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Blog Posts by Subject: News Media, Journalism and Publishing

Sunshine Week at NYPL: March 11-17, 2012

As previously posted, on March 15, SIBL will celebrate Freedom of Information Day (FOI Day) with speaker Robert Weissman from the organization Public Citizen. FOI Day has been the main focus of our annual efforts to highlight the public's right to know. But it need not be NYPL's only activity, and so I offer a suggestion: let's use this as an opportunity to move from one day to an entire week — Sunshine Week at NYPL!

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Freedom of Information Day 2012 at SIBL — March 15!

I am pleased to announce our upcoming Freedom of Information Day celebration at the Science, Industry and Business Library. It will be held on Thursday, March 15, 2012 from 10:30 a.m. to noon in Healy Hall (on the lower level), and will feature as guest presenter Robert Weissman, president of the public advocacy organization Public Citizen. This event is free and open to the public. No reservations are required.

A regular annual event here at SIBL, Freedom of Information Day was recognized by a

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Occupy Periodicals

The Periodicals Division has been collecting alternative press publications pretty much since the Library opened its doors in 1911. The alternative press, a general term that includes small, independent and underground presses, documents social, political and literary movements, popular and not so popular causes, and issues that are often neglected by mainstream media. Collecting and  preserving this material is at the core of the Library's mission to build diverse collections and provide free and open access to them.

NYPL's collection covers an amazingly broad 

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A Journalist to Watch: Shane Harris Talks Scandal, Surveillance, and the State of Reporting

Reporter Shane Harris (second from the right) receives the 2011 Helen Bernstein Award for Excellence in Journalism. Pictured (left to right) are NYPL President Paul LeClerc, Helen Bernstein, Harris, and Committee Chairman Jim Hoge. Photo: Jonathan BlancIt’s not every day that a former national security advisor recognizes you, taps you on the shoulder, and apologizes for not returning your calls.

But that’s exactly what happened to journalist Shane Harris in March 2004 at a small, invitation-only discussion on homeland security at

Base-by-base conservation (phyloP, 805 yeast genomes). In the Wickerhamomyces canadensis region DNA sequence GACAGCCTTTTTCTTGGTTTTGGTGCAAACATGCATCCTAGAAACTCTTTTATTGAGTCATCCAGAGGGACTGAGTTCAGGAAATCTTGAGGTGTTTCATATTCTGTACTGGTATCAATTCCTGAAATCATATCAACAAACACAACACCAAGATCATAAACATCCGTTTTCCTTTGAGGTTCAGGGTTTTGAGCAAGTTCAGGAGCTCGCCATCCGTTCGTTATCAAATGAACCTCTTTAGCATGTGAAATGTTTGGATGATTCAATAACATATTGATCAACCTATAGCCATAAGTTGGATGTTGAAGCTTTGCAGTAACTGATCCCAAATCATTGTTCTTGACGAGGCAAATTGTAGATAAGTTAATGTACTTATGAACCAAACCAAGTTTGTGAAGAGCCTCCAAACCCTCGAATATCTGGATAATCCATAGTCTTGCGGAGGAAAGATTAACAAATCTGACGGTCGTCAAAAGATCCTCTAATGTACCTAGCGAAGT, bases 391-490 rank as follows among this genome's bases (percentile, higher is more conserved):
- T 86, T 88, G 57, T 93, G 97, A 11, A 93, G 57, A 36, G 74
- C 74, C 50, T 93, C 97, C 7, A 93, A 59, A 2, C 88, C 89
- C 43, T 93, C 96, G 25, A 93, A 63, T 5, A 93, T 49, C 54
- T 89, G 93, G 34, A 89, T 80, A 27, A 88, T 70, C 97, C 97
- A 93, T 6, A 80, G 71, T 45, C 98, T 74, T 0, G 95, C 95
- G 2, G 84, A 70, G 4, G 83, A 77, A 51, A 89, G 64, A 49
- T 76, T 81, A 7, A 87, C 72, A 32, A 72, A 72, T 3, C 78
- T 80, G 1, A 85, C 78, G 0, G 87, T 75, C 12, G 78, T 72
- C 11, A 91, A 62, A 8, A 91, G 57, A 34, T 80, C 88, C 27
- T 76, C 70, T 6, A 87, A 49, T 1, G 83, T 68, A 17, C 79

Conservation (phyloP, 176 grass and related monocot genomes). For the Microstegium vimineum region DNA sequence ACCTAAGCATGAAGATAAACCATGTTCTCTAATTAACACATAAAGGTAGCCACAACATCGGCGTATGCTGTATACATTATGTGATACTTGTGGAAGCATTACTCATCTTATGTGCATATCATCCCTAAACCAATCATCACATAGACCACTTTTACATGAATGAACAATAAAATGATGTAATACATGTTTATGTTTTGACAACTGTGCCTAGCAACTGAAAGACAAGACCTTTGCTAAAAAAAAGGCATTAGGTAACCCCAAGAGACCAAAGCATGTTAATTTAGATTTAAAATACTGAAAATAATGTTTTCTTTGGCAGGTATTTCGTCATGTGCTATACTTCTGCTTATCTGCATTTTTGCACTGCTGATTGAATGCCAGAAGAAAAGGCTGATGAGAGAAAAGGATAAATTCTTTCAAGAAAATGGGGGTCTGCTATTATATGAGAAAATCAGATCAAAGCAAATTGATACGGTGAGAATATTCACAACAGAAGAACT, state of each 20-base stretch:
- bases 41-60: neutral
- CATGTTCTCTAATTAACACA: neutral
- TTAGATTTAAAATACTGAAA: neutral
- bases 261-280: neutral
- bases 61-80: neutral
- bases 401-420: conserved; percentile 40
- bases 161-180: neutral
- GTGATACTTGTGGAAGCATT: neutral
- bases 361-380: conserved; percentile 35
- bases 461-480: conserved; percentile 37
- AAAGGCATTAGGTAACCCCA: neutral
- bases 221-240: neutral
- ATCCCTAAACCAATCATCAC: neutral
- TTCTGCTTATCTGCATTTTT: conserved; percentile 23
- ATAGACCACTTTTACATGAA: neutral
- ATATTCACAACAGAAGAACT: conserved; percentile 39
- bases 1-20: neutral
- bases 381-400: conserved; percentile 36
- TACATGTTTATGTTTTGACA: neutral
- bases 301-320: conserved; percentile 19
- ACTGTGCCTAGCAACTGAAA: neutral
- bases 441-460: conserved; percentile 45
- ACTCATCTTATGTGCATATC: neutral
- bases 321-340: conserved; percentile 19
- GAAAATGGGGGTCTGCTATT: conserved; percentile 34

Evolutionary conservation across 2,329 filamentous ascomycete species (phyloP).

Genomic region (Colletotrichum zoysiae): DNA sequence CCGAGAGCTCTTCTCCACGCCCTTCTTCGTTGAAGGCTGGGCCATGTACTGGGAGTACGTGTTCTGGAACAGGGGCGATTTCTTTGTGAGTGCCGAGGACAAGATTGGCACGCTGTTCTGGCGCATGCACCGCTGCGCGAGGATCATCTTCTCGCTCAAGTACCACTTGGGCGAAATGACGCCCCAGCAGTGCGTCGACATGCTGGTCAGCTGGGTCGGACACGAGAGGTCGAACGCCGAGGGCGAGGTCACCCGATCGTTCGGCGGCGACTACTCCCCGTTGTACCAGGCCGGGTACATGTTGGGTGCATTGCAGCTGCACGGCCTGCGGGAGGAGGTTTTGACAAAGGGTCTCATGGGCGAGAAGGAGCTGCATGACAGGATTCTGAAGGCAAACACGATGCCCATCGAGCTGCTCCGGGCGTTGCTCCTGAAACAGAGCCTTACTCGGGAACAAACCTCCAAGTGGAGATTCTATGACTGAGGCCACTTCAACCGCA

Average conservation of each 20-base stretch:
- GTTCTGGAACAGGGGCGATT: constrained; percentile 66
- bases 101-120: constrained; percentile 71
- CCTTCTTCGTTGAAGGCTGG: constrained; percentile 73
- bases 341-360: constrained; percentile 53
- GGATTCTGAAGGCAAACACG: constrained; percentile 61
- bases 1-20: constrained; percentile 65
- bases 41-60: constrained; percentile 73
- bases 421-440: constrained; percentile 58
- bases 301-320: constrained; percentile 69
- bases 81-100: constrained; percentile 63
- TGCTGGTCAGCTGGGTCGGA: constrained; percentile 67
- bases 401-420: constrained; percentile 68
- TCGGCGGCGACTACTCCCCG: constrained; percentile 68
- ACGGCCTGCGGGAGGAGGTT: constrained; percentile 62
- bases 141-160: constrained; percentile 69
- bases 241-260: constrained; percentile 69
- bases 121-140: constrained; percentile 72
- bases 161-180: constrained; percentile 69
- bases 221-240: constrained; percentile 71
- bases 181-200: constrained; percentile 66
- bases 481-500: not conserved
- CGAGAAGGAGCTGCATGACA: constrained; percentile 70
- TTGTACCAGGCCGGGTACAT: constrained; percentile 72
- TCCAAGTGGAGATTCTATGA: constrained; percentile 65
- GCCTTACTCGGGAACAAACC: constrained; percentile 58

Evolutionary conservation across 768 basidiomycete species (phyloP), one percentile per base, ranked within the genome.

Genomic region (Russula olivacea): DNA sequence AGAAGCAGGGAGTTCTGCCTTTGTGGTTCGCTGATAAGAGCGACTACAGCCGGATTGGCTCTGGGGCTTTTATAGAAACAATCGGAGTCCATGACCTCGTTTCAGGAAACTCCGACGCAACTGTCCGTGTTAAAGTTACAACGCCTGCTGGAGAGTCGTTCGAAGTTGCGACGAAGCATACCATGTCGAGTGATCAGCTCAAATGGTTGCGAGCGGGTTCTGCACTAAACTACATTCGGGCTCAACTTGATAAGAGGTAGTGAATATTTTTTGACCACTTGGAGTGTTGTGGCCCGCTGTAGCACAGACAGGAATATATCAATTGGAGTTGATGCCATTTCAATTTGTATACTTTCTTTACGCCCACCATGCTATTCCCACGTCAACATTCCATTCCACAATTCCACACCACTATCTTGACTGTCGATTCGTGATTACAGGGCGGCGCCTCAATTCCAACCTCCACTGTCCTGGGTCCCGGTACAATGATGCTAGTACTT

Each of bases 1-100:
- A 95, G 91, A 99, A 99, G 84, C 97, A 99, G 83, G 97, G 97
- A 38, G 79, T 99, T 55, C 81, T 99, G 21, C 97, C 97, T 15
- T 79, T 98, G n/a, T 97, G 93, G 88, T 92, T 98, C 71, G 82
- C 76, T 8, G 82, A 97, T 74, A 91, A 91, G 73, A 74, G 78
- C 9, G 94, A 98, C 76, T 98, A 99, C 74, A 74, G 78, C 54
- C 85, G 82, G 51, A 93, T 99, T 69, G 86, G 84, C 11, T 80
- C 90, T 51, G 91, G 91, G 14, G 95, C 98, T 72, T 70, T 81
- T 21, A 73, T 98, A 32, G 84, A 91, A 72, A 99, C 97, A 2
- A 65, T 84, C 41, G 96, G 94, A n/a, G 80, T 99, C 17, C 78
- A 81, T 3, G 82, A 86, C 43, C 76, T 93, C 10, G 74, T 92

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Spencer Collection Book of the Month: The Rain of Crosses

The New York Public Library business card logoDid you know that The New York Public Library has an official color? I didn't either, and I've worked here since the Dark Ages (before the Internet). But we do, as I found out when I ordered new business cards recently. The color is red.

That's fine with me—I've always liked red (political considerations aside), and besides it gives me an excuse to select as the Spencer Collection Book of the Month for April a small volume containing two illustrations in vivid red. It is appropriate also because Easter falls in April this 

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Charles Kuralt and Walt Whitman on the Road

Walt Whitman filled the pages of Leaves of Grass with poetry exalting the lives of Americans. While out in the streets, he observed and recorded the beauty of daily life. Whitman's poem "I Hear America Singing" is a delightful example how common activities make up the fabric of America.  Within its lines, a boatman owns a part of America, and a mother's daily activities are considered 

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Wrap-Up - Freedom of Information Day at SIBL 2011

Many thanks to David Barstow for his presentation here at SIBL on March 16th for our celebration of Freedom of Information Day. As a kind of wrap-up for this year's event I wanted to offer, especially for those who were not able to attend, highlights of his lecture.

The premise of his presentation was to provide a working journalist's perspective on using Freedom of 

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My Library: Debbie

Debbie is a literary agent and all-around superpatron at Jefferson Market.

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Freedom of Information Day: Five Questions with David Barstow, Investigative Reporter for The New York Times

Pulitzer Prize-winning investigative reporter David Barstow, of The New York Times, will present Freedom of Information: The Act, the Press and the Future at the Science, Industry and Business Library this morning in honor of the 13th annual Freedom of Information Day.

Established by a Congressional Joint Resolution in 1989, Freedom of Information Day is held on or near March 16, the birthday of James Madison, fourth President 

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Freedom of Information Day at NYPL: A Booklist

The recent activities of Wikileaks and Julian Assange have once again reignited the controversy of the degree to which the public has a right to unfettered access to government information.  This year, Freedom of Information Day is being observed nationally on March 16.  At The New York Public Library, Pulitzer Prize-winning investigative reporter for the New York Times, David Barstow, has been invited to 

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Pulitzer Prize-Winning Investigative Reporter David Barstow at SIBL - FOI Day, March 16, 2011